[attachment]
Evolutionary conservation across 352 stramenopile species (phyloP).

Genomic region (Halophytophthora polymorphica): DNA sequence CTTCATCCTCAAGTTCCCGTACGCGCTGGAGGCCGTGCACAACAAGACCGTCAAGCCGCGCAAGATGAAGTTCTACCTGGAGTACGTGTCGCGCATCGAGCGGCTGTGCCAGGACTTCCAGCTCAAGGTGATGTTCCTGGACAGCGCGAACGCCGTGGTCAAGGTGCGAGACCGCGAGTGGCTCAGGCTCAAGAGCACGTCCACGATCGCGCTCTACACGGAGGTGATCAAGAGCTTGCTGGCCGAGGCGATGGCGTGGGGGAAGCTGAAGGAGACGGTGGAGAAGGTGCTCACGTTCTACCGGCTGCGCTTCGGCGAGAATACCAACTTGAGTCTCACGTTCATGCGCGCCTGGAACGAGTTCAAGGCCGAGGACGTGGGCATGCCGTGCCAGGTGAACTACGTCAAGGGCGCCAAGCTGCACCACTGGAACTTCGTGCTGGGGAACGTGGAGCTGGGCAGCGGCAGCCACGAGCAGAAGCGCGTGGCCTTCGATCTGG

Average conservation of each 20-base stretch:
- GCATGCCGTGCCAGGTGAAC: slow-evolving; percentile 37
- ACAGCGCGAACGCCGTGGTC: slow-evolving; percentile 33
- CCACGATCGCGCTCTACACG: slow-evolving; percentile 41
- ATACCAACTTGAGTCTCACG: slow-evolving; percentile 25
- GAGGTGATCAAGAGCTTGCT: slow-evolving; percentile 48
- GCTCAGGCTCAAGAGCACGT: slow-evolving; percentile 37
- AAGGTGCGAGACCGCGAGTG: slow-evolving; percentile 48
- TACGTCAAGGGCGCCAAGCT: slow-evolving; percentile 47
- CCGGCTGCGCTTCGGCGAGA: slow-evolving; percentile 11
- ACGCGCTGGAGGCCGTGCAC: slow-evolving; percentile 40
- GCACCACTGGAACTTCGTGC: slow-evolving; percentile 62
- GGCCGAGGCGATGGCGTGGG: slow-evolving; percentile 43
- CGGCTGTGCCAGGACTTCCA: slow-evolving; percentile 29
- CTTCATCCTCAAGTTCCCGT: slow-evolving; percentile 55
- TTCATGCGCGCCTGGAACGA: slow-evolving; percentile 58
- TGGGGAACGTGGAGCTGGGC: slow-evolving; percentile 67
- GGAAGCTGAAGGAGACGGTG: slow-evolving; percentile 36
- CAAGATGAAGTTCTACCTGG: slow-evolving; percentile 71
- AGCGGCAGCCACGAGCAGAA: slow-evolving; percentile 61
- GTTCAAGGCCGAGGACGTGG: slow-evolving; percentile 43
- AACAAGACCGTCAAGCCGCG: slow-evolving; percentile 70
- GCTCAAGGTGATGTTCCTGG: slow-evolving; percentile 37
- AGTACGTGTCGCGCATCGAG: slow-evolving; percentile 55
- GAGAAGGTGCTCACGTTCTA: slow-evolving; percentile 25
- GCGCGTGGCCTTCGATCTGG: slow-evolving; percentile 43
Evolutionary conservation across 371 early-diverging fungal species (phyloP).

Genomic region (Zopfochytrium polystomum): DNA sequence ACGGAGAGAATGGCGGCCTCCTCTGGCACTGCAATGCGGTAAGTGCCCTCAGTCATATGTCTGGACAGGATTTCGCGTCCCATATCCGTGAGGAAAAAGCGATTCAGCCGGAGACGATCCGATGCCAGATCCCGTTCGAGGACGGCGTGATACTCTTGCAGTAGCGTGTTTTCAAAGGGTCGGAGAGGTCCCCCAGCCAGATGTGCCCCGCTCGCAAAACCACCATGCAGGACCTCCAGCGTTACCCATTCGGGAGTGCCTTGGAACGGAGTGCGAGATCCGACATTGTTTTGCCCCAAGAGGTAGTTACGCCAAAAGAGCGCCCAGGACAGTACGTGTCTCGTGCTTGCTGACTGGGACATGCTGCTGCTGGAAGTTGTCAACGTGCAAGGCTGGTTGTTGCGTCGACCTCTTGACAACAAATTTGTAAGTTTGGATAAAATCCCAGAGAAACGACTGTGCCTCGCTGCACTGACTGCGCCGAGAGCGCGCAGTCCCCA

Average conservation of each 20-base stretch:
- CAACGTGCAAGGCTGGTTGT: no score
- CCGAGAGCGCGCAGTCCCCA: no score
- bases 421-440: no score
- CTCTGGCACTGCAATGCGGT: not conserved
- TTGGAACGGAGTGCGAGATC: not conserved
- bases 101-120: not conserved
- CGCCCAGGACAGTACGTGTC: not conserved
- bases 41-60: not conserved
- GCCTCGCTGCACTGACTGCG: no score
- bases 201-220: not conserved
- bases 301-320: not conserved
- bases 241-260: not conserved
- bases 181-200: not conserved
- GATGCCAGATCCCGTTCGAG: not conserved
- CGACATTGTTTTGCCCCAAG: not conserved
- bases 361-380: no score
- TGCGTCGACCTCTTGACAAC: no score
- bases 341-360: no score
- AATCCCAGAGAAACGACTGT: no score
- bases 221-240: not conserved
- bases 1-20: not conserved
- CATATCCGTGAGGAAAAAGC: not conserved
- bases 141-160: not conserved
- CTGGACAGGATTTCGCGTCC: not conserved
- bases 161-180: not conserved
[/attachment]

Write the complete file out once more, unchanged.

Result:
Evolutionary conservation across 352 stramenopile species (phyloP).

Genomic region (Halophytophthora polymorphica): DNA sequence CTTCATCCTCAAGTTCCCGTACGCGCTGGAGGCCGTGCACAACAAGACCGTCAAGCCGCGCAAGATGAAGTTCTACCTGGAGTACGTGTCGCGCATCGAGCGGCTGTGCCAGGACTTCCAGCTCAAGGTGATGTTCCTGGACAGCGCGAACGCCGTGGTCAAGGTGCGAGACCGCGAGTGGCTCAGGCTCAAGAGCACGTCCACGATCGCGCTCTACACGGAGGTGATCAAGAGCTTGCTGGCCGAGGCGATGGCGTGGGGGAAGCTGAAGGAGACGGTGGAGAAGGTGCTCACGTTCTACCGGCTGCGCTTCGGCGAGAATACCAACTTGAGTCTCACGTTCATGCGCGCCTGGAACGAGTTCAAGGCCGAGGACGTGGGCATGCCGTGCCAGGTGAACTACGTCAAGGGCGCCAAGCTGCACCACTGGAACTTCGTGCTGGGGAACGTGGAGCTGGGCAGCGGCAGCCACGAGCAGAAGCGCGTGGCCTTCGATCTGG

Average conservation of each 20-base stretch:
- GCATGCCGTGCCAGGTGAAC: slow-evolving; percentile 37
- ACAGCGCGAACGCCGTGGTC: slow-evolving; percentile 33
- CCACGATCGCGCTCTACACG: slow-evolving; percentile 41
- ATACCAACTTGAGTCTCACG: slow-evolving; percentile 25
- GAGGTGATCAAGAGCTTGCT: slow-evolving; percentile 48
- GCTCAGGCTCAAGAGCACGT: slow-evolving; percentile 37
- AAGGTGCGAGACCGCGAGTG: slow-evolving; percentile 48
- TACGTCAAGGGCGCCAAGCT: slow-evolving; percentile 47
- CCGGCTGCGCTTCGGCGAGA: slow-evolving; percentile 11
- ACGCGCTGGAGGCCGTGCAC: slow-evolving; percentile 40
- GCACCACTGGAACTTCGTGC: slow-evolving; percentile 62
- GGCCGAGGCGATGGCGTGGG: slow-evolving; percentile 43
- CGGCTGTGCCAGGACTTCCA: slow-evolving; percentile 29
- CTTCATCCTCAAGTTCCCGT: slow-evolving; percentile 55
- TTCATGCGCGCCTGGAACGA: slow-evolving; percentile 58
- TGGGGAACGTGGAGCTGGGC: slow-evolving; percentile 67
- GGAAGCTGAAGGAGACGGTG: slow-evolving; percentile 36
- CAAGATGAAGTTCTACCTGG: slow-evolving; percentile 71
- AGCGGCAGCCACGAGCAGAA: slow-evolving; percentile 61
- GTTCAAGGCCGAGGACGTGG: slow-evolving; percentile 43
- AACAAGACCGTCAAGCCGCG: slow-evolving; percentile 70
- GCTCAAGGTGATGTTCCTGG: slow-evolving; percentile 37
- AGTACGTGTCGCGCATCGAG: slow-evolving; percentile 55
- GAGAAGGTGCTCACGTTCTA: slow-evolving; percentile 25
- GCGCGTGGCCTTCGATCTGG: slow-evolving; percentile 43
Evolutionary conservation across 371 early-diverging fungal species (phyloP).

Genomic region (Zopfochytrium polystomum): DNA sequence ACGGAGAGAATGGCGGCCTCCTCTGGCACTGCAATGCGGTAAGTGCCCTCAGTCATATGTCTGGACAGGATTTCGCGTCCCATATCCGTGAGGAAAAAGCGATTCAGCCGGAGACGATCCGATGCCAGATCCCGTTCGAGGACGGCGTGATACTCTTGCAGTAGCGTGTTTTCAAAGGGTCGGAGAGGTCCCCCAGCCAGATGTGCCCCGCTCGCAAAACCACCATGCAGGACCTCCAGCGTTACCCATTCGGGAGTGCCTTGGAACGGAGTGCGAGATCCGACATTGTTTTGCCCCAAGAGGTAGTTACGCCAAAAGAGCGCCCAGGACAGTACGTGTCTCGTGCTTGCTGACTGGGACATGCTGCTGCTGGAAGTTGTCAACGTGCAAGGCTGGTTGTTGCGTCGACCTCTTGACAACAAATTTGTAAGTTTGGATAAAATCCCAGAGAAACGACTGTGCCTCGCTGCACTGACTGCGCCGAGAGCGCGCAGTCCCCA

Average conservation of each 20-base stretch:
- CAACGTGCAAGGCTGGTTGT: no score
- CCGAGAGCGCGCAGTCCCCA: no score
- bases 421-440: no score
- CTCTGGCACTGCAATGCGGT: not conserved
- TTGGAACGGAGTGCGAGATC: not conserved
- bases 101-120: not conserved
- CGCCCAGGACAGTACGTGTC: not conserved
- bases 41-60: not conserved
- GCCTCGCTGCACTGACTGCG: no score
- bases 201-220: not conserved
- bases 301-320: not conserved
- bases 241-260: not conserved
- bases 181-200: not conserved
- GATGCCAGATCCCGTTCGAG: not conserved
- CGACATTGTTTTGCCCCAAG: not conserved
- bases 361-380: no score
- TGCGTCGACCTCTTGACAAC: no score
- bases 341-360: no score
- AATCCCAGAGAAACGACTGT: no score
- bases 221-240: not conserved
- bases 1-20: not conserved
- CATATCCGTGAGGAAAAAGC: not conserved
- bases 141-160: not conserved
- CTGGACAGGATTTCGCGTCC: not conserved
- bases 161-180: not conserved